Home Movie Vault Disc Vault Coming Soon Articles About Us Contest Soundtrack Books eStore
Search MX >>   powered by FreeFind


Donnie Yen. Tony Leung. Nicholas Tse. Fan Bingbing. Wang Xueqi. Hu Jun. Eric Tsang. Simon Yam. Leon Lai. Jacky Cheung. Despite the fact that "Bodyguards and Assassins" was one of the most expensive Chinese films ever and destined to be a huge blockbuster, it wasn’t easy to assemble such an ensemble cast together for the film.

"Movie stars are reluctant to work in ensemble movies because they can get compared against each other," said producer Peter Chan. "Each actor is an individual enterprise so really the question was why would they want to be part of something that they could be compared against someone else?"

Chan added that to say 'yes' to a movie like this required a lot of trust on the actors’ part in both himself and Teddy Chen. "No matter how well they think they do on screen, there’s always a chance they could be cut out in the end, so it’s always a challenge to get actors to be part of an ensemble movie like this."

He stressed that it was important to make sure that trust is returned- though it isn’t always easy. "Sometimes it’s really hard to be fair to every actor. Movies are like a child in that it takes its own course as it develops. It becomes very organic. So the fact that there are so many actors and so many characters means that it’s very hard to be fair to everyone."

What certainly helped to win the actors and actresses’ trust was the film’s script, which director Teddy Chen described as "one of the best he has ever seen". Indeed, Teddy Chen said that the script in its current form had gone through over 1,000 changes during the ten years the film had been in production.

"It is a very complete script with very strong characters," said Chen. "So though there are many characters in the story, none of them are actually supporting roles. Each was just as fleshed out as the other and I think the actors all recognized this when they read it. The challenge to them was really how to give their best to whichever role they were playing."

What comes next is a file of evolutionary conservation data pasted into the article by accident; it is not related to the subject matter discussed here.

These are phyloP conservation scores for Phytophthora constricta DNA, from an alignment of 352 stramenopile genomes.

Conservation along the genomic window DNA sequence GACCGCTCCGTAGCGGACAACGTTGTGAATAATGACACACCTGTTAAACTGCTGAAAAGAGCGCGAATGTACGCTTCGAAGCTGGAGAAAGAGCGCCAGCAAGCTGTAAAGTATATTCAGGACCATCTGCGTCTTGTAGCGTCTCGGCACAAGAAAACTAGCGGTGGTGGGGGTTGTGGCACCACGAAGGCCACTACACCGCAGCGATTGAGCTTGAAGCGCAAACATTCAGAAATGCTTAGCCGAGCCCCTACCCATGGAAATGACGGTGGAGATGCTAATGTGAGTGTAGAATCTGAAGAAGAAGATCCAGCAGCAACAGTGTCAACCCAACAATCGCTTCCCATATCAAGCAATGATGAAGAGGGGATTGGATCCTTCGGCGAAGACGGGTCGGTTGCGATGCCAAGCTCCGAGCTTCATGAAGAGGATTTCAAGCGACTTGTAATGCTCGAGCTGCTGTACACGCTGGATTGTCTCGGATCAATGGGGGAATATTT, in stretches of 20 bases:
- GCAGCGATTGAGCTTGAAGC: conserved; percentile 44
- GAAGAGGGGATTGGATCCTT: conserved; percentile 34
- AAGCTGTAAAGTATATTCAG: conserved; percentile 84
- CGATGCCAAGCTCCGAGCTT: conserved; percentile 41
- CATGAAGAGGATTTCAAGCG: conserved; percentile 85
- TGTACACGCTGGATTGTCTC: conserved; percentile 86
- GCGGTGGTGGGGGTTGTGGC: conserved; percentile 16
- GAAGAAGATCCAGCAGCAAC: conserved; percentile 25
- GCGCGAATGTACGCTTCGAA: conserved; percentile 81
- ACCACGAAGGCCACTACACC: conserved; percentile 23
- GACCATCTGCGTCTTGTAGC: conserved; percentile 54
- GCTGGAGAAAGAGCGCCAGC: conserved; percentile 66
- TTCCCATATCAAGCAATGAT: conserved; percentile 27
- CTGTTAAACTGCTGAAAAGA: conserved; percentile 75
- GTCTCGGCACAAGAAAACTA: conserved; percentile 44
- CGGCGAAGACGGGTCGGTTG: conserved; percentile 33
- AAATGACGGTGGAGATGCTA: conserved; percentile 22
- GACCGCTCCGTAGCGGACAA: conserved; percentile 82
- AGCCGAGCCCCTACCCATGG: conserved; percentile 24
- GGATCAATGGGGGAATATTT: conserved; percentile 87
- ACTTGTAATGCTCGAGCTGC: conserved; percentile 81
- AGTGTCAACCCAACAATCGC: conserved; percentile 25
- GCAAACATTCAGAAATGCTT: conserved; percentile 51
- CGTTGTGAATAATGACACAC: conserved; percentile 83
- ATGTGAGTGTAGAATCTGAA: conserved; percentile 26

Nevertheless, as Peter Chan revealed, it still took some persuasion before Donnie Yen came on board. "Donnie’s career was on the rise when we approached him to play this role so he’s very cautious about the roles he plays. And coming after last year’s "Ip Man", I think he was very careful that he wanted this role to be different from what he had played before."

To get Donnie Yen on board, Teddy Chen rewrote the script several times, particularly because Donnie’s role was in fact meant for someone else- which Peter Chan refused to reveal. But once he was on board, Chan praised Donnie Yen for being every bit a perfectionist. "Every time after we finished shooting a scene, he would want to take a look at the playback to see how he did. He was very motivated to excel," he said.

On the other hand, Tony Leung needed no such persuasion to be cast in the movie. After all, he had already agreed when Teddy Chen approached him ten years ago. But what he did need time to get over was whether he would be comfortable playing his current role in the movie- that of the newspaper editor Chen Shaobai who was good friends with revolutionary Sun Yat-Sen.

"Ten years ago when Teddy approached Tony to star in this film, he cast Tony as the baddie [now played by China actor Hu Jun],” said Peter Chan. "And when we told him ten years later who he wanted him to play, I could see that he stuttered. He was trying very hard to conceal it as an actor would but I could sense his surprise."

Eventually, Tony Leung was won over after reading the revised script and even gave his own ideas how to beef up his character. "I was more pressured than stressed when I was told that I would be playing a different character," said Leung who reportedly even went to the gym to tone up for his previous character.

But never did he once think of turning Teddy Chen down. "I had made a promise to him before that I would be part of this movie and I wanted to honour that promise to him," he said.

"If anything, the only thing I was afraid of starring in this movie was the expectations of the other stars’ fans. Look at them- you have Donnie Yen’s fans, Nicholas Tse’s fans, Leon Lai’s fans. I wouldn’t dare imagine what it would be like if I eventually let them down!"

Part One of our article: "A Labour of Love"

Bodyguards And Assassins opens 17 December 2009 and is reviewed here

Interview: Gabriel Chong
DISCLAIMER: Images, Textual, Copyrights and trademarks for the film and related entertainment properties mentioned
herein are held by their respective owners and are solely for the promotional purposes of said properties.
All other logo and design Copyright©2004- , movieXclusive.com™
All Rights Reserved.